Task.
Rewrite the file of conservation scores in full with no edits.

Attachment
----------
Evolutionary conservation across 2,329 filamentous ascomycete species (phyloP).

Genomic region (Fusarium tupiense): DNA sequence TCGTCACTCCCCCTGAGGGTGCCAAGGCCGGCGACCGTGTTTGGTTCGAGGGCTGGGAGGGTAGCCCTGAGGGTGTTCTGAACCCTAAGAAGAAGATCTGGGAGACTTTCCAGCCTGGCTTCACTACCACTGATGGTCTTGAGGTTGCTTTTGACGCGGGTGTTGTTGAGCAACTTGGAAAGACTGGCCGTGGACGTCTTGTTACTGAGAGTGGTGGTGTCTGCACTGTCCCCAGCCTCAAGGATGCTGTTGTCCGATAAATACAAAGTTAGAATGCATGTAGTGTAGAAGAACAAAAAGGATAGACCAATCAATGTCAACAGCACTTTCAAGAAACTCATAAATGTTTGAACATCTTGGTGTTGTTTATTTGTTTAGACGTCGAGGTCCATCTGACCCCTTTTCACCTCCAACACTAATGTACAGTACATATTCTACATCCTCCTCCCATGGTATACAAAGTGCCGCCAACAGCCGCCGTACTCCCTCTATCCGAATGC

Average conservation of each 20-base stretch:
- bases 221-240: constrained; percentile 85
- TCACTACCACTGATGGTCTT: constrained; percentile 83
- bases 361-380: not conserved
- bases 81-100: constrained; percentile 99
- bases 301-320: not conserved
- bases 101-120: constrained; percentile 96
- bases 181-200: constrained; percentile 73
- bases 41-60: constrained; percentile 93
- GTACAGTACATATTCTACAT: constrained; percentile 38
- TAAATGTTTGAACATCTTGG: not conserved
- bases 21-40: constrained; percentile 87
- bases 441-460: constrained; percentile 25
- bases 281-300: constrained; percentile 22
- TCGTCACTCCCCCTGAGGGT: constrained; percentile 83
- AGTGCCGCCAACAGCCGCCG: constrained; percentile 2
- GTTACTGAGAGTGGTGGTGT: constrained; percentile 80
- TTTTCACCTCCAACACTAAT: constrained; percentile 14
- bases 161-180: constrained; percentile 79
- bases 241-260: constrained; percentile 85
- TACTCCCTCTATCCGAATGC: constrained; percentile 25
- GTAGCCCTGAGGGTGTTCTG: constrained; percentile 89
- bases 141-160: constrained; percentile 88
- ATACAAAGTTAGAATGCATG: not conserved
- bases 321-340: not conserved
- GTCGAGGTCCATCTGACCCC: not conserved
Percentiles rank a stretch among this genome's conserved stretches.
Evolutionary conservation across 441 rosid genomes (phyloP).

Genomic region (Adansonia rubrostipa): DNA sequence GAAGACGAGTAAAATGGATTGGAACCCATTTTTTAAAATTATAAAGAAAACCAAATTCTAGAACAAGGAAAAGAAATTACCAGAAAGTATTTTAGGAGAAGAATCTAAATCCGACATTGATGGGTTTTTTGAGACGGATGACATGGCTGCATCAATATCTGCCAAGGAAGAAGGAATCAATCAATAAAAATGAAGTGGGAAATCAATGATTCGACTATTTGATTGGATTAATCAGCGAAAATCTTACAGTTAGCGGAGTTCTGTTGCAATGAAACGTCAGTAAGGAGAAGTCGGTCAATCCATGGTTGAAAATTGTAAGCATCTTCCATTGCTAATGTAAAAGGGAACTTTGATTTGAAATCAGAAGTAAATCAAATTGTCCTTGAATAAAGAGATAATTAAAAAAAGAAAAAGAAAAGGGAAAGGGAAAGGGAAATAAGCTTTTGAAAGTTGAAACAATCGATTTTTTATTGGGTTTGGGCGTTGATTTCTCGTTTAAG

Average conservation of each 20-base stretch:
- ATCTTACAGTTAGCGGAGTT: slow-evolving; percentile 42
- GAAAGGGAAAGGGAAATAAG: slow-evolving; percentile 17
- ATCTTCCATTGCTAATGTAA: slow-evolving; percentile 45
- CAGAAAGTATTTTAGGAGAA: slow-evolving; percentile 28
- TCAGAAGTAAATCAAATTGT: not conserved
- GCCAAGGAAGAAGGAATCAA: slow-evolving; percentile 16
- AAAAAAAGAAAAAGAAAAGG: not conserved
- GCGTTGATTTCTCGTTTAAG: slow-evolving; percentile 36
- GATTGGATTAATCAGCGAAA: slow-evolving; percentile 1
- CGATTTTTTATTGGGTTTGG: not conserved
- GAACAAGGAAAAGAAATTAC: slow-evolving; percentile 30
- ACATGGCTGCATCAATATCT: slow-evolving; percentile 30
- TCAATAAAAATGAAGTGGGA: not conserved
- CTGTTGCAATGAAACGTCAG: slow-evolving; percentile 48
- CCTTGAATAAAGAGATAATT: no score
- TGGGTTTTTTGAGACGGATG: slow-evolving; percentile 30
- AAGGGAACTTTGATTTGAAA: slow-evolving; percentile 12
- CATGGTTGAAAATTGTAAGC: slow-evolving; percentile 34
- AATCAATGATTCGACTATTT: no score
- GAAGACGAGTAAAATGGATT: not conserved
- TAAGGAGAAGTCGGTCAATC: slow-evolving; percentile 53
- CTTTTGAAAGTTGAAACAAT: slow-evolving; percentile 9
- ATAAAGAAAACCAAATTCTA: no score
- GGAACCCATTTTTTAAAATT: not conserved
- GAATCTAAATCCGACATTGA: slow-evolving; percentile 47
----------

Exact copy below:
Evolutionary conservation across 2,329 filamentous ascomycete species (phyloP).

Genomic region (Fusarium tupiense): DNA sequence TCGTCACTCCCCCTGAGGGTGCCAAGGCCGGCGACCGTGTTTGGTTCGAGGGCTGGGAGGGTAGCCCTGAGGGTGTTCTGAACCCTAAGAAGAAGATCTGGGAGACTTTCCAGCCTGGCTTCACTACCACTGATGGTCTTGAGGTTGCTTTTGACGCGGGTGTTGTTGAGCAACTTGGAAAGACTGGCCGTGGACGTCTTGTTACTGAGAGTGGTGGTGTCTGCACTGTCCCCAGCCTCAAGGATGCTGTTGTCCGATAAATACAAAGTTAGAATGCATGTAGTGTAGAAGAACAAAAAGGATAGACCAATCAATGTCAACAGCACTTTCAAGAAACTCATAAATGTTTGAACATCTTGGTGTTGTTTATTTGTTTAGACGTCGAGGTCCATCTGACCCCTTTTCACCTCCAACACTAATGTACAGTACATATTCTACATCCTCCTCCCATGGTATACAAAGTGCCGCCAACAGCCGCCGTACTCCCTCTATCCGAATGC

Average conservation of each 20-base stretch:
- bases 221-240: constrained; percentile 85
- TCACTACCACTGATGGTCTT: constrained; percentile 83
- bases 361-380: not conserved
- bases 81-100: constrained; percentile 99
- bases 301-320: not conserved
- bases 101-120: constrained; percentile 96
- bases 181-200: constrained; percentile 73
- bases 41-60: constrained; percentile 93
- GTACAGTACATATTCTACAT: constrained; percentile 38
- TAAATGTTTGAACATCTTGG: not conserved
- bases 21-40: constrained; percentile 87
- bases 441-460: constrained; percentile 25
- bases 281-300: constrained; percentile 22
- TCGTCACTCCCCCTGAGGGT: constrained; percentile 83
- AGTGCCGCCAACAGCCGCCG: constrained; percentile 2
- GTTACTGAGAGTGGTGGTGT: constrained; percentile 80
- TTTTCACCTCCAACACTAAT: constrained; percentile 14
- bases 161-180: constrained; percentile 79
- bases 241-260: constrained; percentile 85
- TACTCCCTCTATCCGAATGC: constrained; percentile 25
- GTAGCCCTGAGGGTGTTCTG: constrained; percentile 89
- bases 141-160: constrained; percentile 88
- ATACAAAGTTAGAATGCATG: not conserved
- bases 321-340: not conserved
- GTCGAGGTCCATCTGACCCC: not conserved
Percentiles rank a stretch among this genome's conserved stretches.
Evolutionary conservation across 441 rosid genomes (phyloP).

Genomic region (Adansonia rubrostipa): DNA sequence GAAGACGAGTAAAATGGATTGGAACCCATTTTTTAAAATTATAAAGAAAACCAAATTCTAGAACAAGGAAAAGAAATTACCAGAAAGTATTTTAGGAGAAGAATCTAAATCCGACATTGATGGGTTTTTTGAGACGGATGACATGGCTGCATCAATATCTGCCAAGGAAGAAGGAATCAATCAATAAAAATGAAGTGGGAAATCAATGATTCGACTATTTGATTGGATTAATCAGCGAAAATCTTACAGTTAGCGGAGTTCTGTTGCAATGAAACGTCAGTAAGGAGAAGTCGGTCAATCCATGGTTGAAAATTGTAAGCATCTTCCATTGCTAATGTAAAAGGGAACTTTGATTTGAAATCAGAAGTAAATCAAATTGTCCTTGAATAAAGAGATAATTAAAAAAAGAAAAAGAAAAGGGAAAGGGAAAGGGAAATAAGCTTTTGAAAGTTGAAACAATCGATTTTTTATTGGGTTTGGGCGTTGATTTCTCGTTTAAG

Average conservation of each 20-base stretch:
- ATCTTACAGTTAGCGGAGTT: slow-evolving; percentile 42
- GAAAGGGAAAGGGAAATAAG: slow-evolving; percentile 17
- ATCTTCCATTGCTAATGTAA: slow-evolving; percentile 45
- CAGAAAGTATTTTAGGAGAA: slow-evolving; percentile 28
- TCAGAAGTAAATCAAATTGT: not conserved
- GCCAAGGAAGAAGGAATCAA: slow-evolving; percentile 16
- AAAAAAAGAAAAAGAAAAGG: not conserved
- GCGTTGATTTCTCGTTTAAG: slow-evolving; percentile 36
- GATTGGATTAATCAGCGAAA: slow-evolving; percentile 1
- CGATTTTTTATTGGGTTTGG: not conserved
- GAACAAGGAAAAGAAATTAC: slow-evolving; percentile 30
- ACATGGCTGCATCAATATCT: slow-evolving; percentile 30
- TCAATAAAAATGAAGTGGGA: not conserved
- CTGTTGCAATGAAACGTCAG: slow-evolving; percentile 48
- CCTTGAATAAAGAGATAATT: no score
- TGGGTTTTTTGAGACGGATG: slow-evolving; percentile 30
- AAGGGAACTTTGATTTGAAA: slow-evolving; percentile 12
- CATGGTTGAAAATTGTAAGC: slow-evolving; percentile 34
- AATCAATGATTCGACTATTT: no score
- GAAGACGAGTAAAATGGATT: not conserved
- TAAGGAGAAGTCGGTCAATC: slow-evolving; percentile 53
- CTTTTGAAAGTTGAAACAAT: slow-evolving; percentile 9
- ATAAAGAAAACCAAATTCTA: no score
- GGAACCCATTTTTTAAAATT: not conserved
- GAATCTAAATCCGACATTGA: slow-evolving; percentile 47